$ cd /usr/share/ansible/openshift-ansible
  5. Run the scaleup playbook:

    $ ansible-playbook -i /<path>/inventory/hosts playbooks/scaleup.yml (1)
    1 For <path>, specify the path to the Ansible inventory file that you created.

Approving the certificate signing requests for your machines

When you add machines to a cluster, two pending certificate signing requests (CSRs) are generated for each machine that you added. You must confirm that these CSRs are approved or, if necessary, approve them yourself. The client requests must be approved first, followed by the server requests.

  • You added machines to your cluster.

  1. Confirm that the cluster recognizes the machines:

    $ oc get nodes
    Example output
    master-0  Ready     master  63m  v1.24.0
    master-1  Ready     master  63m  v1.24.0
    master-2  Ready     master  64m  v1.24.0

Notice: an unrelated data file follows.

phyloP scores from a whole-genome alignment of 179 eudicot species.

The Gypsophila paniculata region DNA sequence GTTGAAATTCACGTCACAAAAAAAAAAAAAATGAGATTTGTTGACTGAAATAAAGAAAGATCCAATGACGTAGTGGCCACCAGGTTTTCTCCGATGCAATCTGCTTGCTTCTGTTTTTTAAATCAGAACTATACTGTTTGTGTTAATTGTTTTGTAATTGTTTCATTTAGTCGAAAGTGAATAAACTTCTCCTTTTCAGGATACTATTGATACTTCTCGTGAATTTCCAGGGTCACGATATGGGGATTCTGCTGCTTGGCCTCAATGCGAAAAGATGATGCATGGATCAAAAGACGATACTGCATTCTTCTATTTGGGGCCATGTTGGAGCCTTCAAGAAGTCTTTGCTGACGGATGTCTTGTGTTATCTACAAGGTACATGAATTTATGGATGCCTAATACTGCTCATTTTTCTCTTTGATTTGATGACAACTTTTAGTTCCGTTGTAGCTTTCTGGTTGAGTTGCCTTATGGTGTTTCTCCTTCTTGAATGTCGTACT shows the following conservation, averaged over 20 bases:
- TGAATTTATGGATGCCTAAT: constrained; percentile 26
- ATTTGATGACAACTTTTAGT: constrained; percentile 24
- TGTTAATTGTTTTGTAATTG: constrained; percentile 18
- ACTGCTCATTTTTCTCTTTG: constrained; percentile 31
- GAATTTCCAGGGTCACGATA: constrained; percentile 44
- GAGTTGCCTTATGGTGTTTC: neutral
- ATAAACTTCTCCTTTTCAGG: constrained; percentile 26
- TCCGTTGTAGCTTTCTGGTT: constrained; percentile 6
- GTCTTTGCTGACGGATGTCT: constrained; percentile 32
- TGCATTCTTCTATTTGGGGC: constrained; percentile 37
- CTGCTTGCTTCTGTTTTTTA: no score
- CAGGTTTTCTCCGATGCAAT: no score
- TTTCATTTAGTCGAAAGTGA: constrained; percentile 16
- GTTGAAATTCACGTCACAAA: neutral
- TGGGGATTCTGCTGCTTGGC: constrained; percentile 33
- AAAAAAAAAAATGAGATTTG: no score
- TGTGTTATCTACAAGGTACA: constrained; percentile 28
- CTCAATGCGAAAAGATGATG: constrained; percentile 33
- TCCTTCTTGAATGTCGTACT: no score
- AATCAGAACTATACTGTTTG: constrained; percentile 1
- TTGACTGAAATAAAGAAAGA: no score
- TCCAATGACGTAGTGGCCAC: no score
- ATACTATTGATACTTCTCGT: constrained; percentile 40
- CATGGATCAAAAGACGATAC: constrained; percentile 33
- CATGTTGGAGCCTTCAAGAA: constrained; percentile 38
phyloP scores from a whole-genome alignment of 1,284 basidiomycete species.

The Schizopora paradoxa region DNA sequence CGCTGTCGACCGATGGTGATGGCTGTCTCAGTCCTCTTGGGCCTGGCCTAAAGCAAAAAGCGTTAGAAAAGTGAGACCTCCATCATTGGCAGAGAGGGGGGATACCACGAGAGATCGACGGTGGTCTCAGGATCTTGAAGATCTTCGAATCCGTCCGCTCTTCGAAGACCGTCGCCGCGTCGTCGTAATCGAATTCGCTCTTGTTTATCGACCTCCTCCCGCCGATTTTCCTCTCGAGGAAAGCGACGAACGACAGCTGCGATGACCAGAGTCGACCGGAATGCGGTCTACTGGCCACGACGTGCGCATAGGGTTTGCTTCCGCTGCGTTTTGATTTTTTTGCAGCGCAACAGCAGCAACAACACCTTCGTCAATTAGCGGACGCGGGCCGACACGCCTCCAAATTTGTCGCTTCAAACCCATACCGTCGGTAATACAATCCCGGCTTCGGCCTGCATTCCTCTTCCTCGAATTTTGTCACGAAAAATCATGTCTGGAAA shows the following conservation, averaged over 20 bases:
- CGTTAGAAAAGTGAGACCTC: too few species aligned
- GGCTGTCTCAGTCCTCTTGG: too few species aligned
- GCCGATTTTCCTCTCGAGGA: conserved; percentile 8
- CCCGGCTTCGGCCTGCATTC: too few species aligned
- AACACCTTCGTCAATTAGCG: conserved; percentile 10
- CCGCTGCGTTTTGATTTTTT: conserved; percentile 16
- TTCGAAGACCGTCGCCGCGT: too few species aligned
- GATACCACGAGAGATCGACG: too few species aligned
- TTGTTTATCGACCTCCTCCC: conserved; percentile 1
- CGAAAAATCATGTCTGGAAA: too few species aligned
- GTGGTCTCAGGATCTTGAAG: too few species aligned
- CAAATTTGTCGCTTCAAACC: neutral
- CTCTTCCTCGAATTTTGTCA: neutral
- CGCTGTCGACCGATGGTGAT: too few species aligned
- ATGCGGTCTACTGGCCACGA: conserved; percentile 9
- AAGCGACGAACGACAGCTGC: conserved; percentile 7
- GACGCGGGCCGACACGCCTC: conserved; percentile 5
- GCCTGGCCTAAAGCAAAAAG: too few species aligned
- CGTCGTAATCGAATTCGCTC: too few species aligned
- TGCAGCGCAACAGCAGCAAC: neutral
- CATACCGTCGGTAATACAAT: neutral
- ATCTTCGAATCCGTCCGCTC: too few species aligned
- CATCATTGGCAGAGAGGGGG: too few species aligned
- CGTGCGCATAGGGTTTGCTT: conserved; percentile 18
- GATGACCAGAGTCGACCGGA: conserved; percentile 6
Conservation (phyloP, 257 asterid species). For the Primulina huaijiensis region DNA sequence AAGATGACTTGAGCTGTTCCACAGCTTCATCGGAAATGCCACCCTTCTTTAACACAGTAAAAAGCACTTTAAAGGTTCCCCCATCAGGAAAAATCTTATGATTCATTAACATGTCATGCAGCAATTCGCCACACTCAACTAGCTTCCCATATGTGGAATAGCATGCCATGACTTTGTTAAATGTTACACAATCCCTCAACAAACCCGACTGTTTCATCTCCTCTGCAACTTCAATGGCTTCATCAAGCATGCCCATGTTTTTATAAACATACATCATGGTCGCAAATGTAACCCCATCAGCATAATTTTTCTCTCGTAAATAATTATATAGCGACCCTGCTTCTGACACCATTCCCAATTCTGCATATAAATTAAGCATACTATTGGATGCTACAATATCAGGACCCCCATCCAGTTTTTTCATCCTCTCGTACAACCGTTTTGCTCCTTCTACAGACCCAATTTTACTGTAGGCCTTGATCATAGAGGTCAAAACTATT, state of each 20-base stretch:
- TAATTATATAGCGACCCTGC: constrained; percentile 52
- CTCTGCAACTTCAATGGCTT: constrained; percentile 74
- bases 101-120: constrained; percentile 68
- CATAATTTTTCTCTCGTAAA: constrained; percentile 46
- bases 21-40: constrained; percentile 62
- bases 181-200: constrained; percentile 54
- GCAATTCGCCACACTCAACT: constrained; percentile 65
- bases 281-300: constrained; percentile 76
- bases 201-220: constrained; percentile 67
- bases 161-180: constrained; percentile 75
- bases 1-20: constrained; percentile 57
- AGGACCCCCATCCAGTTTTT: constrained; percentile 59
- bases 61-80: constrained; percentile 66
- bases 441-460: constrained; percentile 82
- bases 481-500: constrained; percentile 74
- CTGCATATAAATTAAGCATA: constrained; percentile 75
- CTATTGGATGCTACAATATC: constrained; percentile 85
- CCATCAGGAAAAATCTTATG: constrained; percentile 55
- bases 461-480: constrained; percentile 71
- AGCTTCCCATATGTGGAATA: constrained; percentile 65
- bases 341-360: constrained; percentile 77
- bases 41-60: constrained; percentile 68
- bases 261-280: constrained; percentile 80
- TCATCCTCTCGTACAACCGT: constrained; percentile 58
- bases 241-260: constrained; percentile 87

The output lists all of the machines that you created.

    The preceding output might not include the compute nodes, also known as worker nodes, until some CSRs are approved.

  2. Review the pending CSRs and ensure that you see the client requests with the Pending or Approved status for each machine that you added to the cluster:

    $ oc get csr
    Example output
    NAME        AGE     REQUESTOR                                                                   CONDITION
    csr-8b2br   15m     system:serviceaccount:openshift-machine-config-operator:node-bootstrapper   Pending